Sydney Eye
A very prominent building is the Sydney Tower Eye. At 309m tall, it is the tallest structure in Sydney. You can see the whole of Sydney and even the Blue Mountains from the observation deck. I didn’t get to go up there, so it has to be the next visit.
Circular Quay
Circular Quay is the start of the CBD and also where everyone goes as it’s central to the cruises which stop here. The train and most of the bus services also stop here. The bridge and Opera House are just walking distance from Circular Quay.

Hyde Park

No, this is not London’s Hyde Park, but a park in central Sydney named after the original in London. It’s the oldest park in Sydney and covers 40 acres.

Archibald Fountain
Archibald Fountain was donated in recognition of Australia’s contribution to France in WW1. It is found at the northern end of Hyde Park.

St Mary’s Cathedral

Located at the northern end of Hyde Park is St Mary’s Cathedral. Although the church started construction in 1868, the building was not finished until recently in 2000.

St Mary 1
The front of St Mary’s Cathedral with it’s imposing twin spires.
St Mary 2
The huge hall inside the church building. A peaceful respite from the crowds outside.

Royal Botanic Gardens

This is located between the CBD and Opera House with a stunning view of Sydney Harbour. Opened in 1816, the Royal Botanic Gardens is the oldest scientific institution in Australia. It’s free to enter the  gardens but it closes in the evenings. I found that this was a great place to relax with nature after touring the Opera House area.

Botanic Gardens 1
The Royal Botanic Gardens is just next to the Sydney CBD and within walking distance of Circular Quay and the Opera House.
Botanic Gardens 2
I found quite a lot of birds residing in the Botanic Gardens and it is a good spot for photographing the native Australian birds.

Sydney Harbour Bridge

Easily the most recognizable landmark in Sydney besides the Opera House is the huge steel bridge that connects Sydney’s CBD to the northern suburbs. The mammoth structure carries vehicles, rail, and pedestrians. On top of that, you can also climb the bridge, which will bring you 134m above the waters of Sydney Harbour.

Bridge 1
Sydney Harbour Bridge with the International Cruise Terminal in front. Beside the bridge is the area known as The Rocks, a historic area from which the early settlers set up shop.
Bridge 2
The best time to view Sydney Harbour Bridge is probably sunset. A good spot is the Opera House itself which is directly opposite the bridge.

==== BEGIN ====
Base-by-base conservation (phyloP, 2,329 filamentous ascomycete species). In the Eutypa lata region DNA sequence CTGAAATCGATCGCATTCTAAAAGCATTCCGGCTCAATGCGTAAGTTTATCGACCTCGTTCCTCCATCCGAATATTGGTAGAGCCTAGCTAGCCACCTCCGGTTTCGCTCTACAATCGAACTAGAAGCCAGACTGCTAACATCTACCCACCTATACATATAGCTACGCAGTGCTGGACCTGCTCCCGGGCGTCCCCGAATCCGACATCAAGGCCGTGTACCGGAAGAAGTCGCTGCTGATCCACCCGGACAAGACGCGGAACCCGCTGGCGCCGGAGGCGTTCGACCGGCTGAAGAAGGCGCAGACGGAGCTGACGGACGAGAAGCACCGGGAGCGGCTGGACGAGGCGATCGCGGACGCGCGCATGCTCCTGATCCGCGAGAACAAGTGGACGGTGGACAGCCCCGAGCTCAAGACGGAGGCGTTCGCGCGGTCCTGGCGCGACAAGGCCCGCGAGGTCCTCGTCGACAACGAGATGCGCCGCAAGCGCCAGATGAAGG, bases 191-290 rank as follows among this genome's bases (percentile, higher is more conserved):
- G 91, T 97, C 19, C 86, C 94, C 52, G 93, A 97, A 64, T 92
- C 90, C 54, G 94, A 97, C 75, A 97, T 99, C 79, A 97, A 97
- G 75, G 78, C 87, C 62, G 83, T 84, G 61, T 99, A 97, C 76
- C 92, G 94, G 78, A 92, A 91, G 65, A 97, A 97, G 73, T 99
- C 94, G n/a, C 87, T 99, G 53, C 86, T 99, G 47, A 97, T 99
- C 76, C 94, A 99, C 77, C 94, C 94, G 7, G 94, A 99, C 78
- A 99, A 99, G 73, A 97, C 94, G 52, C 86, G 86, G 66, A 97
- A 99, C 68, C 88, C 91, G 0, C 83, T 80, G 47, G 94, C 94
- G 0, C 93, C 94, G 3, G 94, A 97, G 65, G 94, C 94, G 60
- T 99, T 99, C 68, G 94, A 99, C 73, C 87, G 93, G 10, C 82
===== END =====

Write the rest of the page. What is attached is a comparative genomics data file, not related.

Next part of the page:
Bridge 4
Sydney Harbour Bridge at sunset. The sun sets early in winter (5pm) and gave a nice twilight colour.
Bridge 3
A company organizes climbs on top of the bridge. There are several timings but the most popular (and most expensive) times are sunrise, sunset and night climbs. The prices are pretty steep (pun intended) at more than AUD200 for the full climbing experience. I decided I would save the money and just take a picture. If you want to do the climb, you have to be reasonably fit as it is quite exhausting.

Sydney Opera House

The other landmark that has probably come to symbolize Sydney is the Opera House. No other city has the iconic look of the bridge and the sail like structure of the Opera House.

Opera House 1
The iconic Sydney Opera House is a symbol of Sydney just as the Effiel Tower is a symbol of Paris.
Opera House 2
The area in front of the Opera House is filled with bars and restaurants, making for a fantastic harbour front dining experience.
Opera House 3
Climbing the stairs to the Opera House will bring you face to face with the sail like structures that make up the roof of the building. Surprisingly, the surface is not smooth but actually covered by granite tiles imported from Sweden. More than 1 million tiles cover the Opera House.
Opera House 4
Visitors can’t enter the Opera House unless you have a ticket for a performance. But you can join the Opera House tours that tell you about the history of the building and also an opportunity to go backstage. We were lucky to catch an opera rehearsal during our tour.

Darling Harbour

This is another smaller harbour adjacent to Circular Quay. It is a major entertainment area with attractions like the Sydney Aquarium, Wildlife World, Madame Tussauds, Maritime Museum, casino and shopping centers. This would be the place to go if you are traveling with kids and want to them to be entertained.